Falling English university admissions highlight tale of two governments


   By a Newsnet reporter 

English universities admitted around 28,000 fewer students than expected last year, the decrease in numbers is thought to be due to the high cost of tuition fees faced by students studying in England.

Meanwhile in Scotland, where students are protected against tuition fees by the Scottish Government, admission numbers for the same period sat at an all-time high, leading Tim O’Shea, Vice-Chancellor and Principal of the University of Edinburgh to describe Scotland’s universities as “booming”.

In a demonstration that different education policies policies of Scotland and England are having an impact, it has been revealed that that Universities down south missed their recruitment targets by nine per cent after Westminster hiked the price of student fees.

However, figures show acceptances to Scottish institutions in the 2012-13 cycle rose 1.9%.

Speaking to the Times newspaper in April this year, Mr O’Shea said:

“We have a positive relation with the Scottish Government, and we’re flourishing, if you look at other European countries, we are in a higher education system which is booming. It doesn’t matter how you measure it.

“Do we have a good participation rate of students? Yes. Does our research team have impact? Massively – right at the top, better than England. Are we creating lots of economic opportunities for Scotland? Yes. Most countries in Europe would kill to have a university system like the Scottish one.

“My relation with all four Scottish Governments has been very positive … [they] have helped create the environment in which Scottish universities do really well. If I had a choice between running a state-funded university in America and running a university in Scotland, then Scotland is the place to be.”

NUS Scotland President Robin Parker commented:

“Our research shows that student hardship, and not having enough money to live on, is one of the largest deterrents to starting and staying at college or university. That’s why it’s so important to see the huge investment being made into financial support from this summer, worth an additional £140m per year in the money students receive in their pockets, with increases for the poorest students worth almost £1,000 a year each.”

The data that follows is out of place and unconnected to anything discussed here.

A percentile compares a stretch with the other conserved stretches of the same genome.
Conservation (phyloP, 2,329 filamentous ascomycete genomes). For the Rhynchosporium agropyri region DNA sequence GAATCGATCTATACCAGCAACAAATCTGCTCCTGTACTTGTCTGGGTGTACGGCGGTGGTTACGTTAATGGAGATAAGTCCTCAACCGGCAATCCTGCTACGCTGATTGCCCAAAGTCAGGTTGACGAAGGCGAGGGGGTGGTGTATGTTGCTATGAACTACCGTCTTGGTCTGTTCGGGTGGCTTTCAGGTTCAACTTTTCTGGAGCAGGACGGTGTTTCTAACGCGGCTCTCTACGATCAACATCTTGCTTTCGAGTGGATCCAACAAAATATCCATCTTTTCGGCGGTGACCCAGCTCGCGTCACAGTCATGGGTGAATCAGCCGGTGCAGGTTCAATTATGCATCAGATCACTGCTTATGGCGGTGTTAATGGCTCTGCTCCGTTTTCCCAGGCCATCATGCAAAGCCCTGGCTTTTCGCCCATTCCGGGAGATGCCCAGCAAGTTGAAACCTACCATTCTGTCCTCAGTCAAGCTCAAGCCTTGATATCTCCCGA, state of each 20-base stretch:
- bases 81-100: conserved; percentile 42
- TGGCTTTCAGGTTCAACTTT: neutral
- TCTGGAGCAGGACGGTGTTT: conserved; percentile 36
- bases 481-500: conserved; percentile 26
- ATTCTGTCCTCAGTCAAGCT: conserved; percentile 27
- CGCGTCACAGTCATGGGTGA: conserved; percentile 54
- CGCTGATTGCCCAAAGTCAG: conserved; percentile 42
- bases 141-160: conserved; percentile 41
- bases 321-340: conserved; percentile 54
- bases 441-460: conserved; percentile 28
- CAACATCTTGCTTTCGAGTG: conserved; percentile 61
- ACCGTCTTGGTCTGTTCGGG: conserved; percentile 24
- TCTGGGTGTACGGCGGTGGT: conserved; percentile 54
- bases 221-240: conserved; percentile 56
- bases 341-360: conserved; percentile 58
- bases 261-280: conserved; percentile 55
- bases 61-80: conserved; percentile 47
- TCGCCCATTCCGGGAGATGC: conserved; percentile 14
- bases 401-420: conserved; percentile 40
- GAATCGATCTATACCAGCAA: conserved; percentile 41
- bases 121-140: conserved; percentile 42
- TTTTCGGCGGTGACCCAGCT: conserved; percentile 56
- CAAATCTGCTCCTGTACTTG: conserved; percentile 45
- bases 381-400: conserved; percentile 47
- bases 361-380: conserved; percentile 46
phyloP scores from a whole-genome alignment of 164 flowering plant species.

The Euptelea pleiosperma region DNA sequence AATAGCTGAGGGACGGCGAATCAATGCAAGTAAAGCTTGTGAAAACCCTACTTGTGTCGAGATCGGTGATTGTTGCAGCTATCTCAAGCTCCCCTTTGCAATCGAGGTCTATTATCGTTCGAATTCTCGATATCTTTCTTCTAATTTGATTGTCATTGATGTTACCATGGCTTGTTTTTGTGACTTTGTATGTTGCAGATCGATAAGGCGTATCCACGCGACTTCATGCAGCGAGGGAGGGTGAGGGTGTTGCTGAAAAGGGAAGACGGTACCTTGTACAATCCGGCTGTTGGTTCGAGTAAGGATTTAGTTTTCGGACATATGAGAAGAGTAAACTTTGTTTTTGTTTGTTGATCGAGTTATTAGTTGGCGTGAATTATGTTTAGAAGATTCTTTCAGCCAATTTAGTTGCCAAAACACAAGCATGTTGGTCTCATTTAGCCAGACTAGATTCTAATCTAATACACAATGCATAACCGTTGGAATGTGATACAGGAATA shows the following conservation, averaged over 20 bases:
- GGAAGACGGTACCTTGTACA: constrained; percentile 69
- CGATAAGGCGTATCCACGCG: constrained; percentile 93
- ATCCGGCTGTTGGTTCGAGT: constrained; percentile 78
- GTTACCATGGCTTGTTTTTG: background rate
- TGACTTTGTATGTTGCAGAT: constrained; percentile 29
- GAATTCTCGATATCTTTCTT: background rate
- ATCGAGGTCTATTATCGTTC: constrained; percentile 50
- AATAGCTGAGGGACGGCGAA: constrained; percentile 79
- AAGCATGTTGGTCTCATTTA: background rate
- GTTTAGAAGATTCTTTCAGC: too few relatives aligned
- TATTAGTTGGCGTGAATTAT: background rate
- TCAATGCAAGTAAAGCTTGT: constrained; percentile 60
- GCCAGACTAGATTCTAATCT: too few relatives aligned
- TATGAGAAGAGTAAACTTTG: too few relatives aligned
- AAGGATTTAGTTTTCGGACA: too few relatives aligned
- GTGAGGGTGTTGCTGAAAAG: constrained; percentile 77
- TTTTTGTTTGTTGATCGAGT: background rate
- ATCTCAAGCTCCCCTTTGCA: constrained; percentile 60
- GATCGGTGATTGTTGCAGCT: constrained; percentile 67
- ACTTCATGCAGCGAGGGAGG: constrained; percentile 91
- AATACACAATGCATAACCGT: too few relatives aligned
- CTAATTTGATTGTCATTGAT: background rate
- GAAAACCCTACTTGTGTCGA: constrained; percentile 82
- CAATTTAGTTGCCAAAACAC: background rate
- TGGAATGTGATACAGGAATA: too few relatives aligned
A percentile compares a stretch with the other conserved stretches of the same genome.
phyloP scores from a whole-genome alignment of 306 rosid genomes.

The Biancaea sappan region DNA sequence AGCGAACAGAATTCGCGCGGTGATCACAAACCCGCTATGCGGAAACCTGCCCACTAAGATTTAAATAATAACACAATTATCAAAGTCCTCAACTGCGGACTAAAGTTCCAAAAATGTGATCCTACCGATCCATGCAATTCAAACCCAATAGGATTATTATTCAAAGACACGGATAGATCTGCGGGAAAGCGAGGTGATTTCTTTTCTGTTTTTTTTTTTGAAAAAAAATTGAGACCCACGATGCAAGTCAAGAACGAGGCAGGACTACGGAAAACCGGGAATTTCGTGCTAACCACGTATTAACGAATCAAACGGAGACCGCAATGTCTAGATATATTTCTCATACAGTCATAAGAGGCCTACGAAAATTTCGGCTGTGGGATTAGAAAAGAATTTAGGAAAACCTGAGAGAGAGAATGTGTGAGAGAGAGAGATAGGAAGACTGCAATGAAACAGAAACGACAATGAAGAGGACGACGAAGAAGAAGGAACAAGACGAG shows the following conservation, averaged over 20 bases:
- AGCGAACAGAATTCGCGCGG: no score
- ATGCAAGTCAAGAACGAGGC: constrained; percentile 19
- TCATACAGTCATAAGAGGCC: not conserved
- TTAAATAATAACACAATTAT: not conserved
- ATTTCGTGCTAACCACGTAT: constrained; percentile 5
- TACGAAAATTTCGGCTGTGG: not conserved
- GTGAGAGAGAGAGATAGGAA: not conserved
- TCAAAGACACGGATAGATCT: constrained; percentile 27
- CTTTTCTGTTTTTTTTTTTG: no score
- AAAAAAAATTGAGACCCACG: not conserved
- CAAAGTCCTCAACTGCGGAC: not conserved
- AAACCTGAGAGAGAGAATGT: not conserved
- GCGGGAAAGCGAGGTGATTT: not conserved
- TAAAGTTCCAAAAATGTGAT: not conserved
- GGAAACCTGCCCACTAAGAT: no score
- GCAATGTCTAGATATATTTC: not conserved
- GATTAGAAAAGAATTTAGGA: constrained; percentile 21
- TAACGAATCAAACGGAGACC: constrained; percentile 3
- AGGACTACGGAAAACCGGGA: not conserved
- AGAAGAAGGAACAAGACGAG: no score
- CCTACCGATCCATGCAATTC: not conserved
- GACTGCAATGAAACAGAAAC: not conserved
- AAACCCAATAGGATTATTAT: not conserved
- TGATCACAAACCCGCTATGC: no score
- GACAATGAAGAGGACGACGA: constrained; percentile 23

SNP MSP and Holyrood education committee member Clare Adamson said:

“Education is a completely different story north and south of the border.

“While Westminster increases tuition fees, seeing a massive drop in the number of students attending university, the Scottish Government has a cast-iron commitment higher education should be based on the ability to learn, not the ability to pay.

“That is a principle which we firmly committed ourselves to, which is why we abolished back-door tuition fees in Scotland when we came to office – and is part of the reason why Scottish universities, as Tim O’Shea says, are booming.

“These new statistics showing a nine per cent decrease in the number of students going to university in England simply strengthens the argument that decisions on Scotland’s universities should be made by people in Scotland.

“There can be little doubt that Westminster’s trebling of tuition fees to £9,000 south of the border has contributed to the decrease in acceptances.

“The SNP Government has reformed student support so they have more money in their pockets – a move that has been described by NUS Scotland as a ‘huge step forward’ and a ‘victory’ for students.

“That new student support package will guarantee a minimum income of £7,250 for the least well off students – almost £900 more than they previously received.

“Only a Yes vote in 2014 will ensure we get the right system in place for Scotland and see our universities continue to thrive.”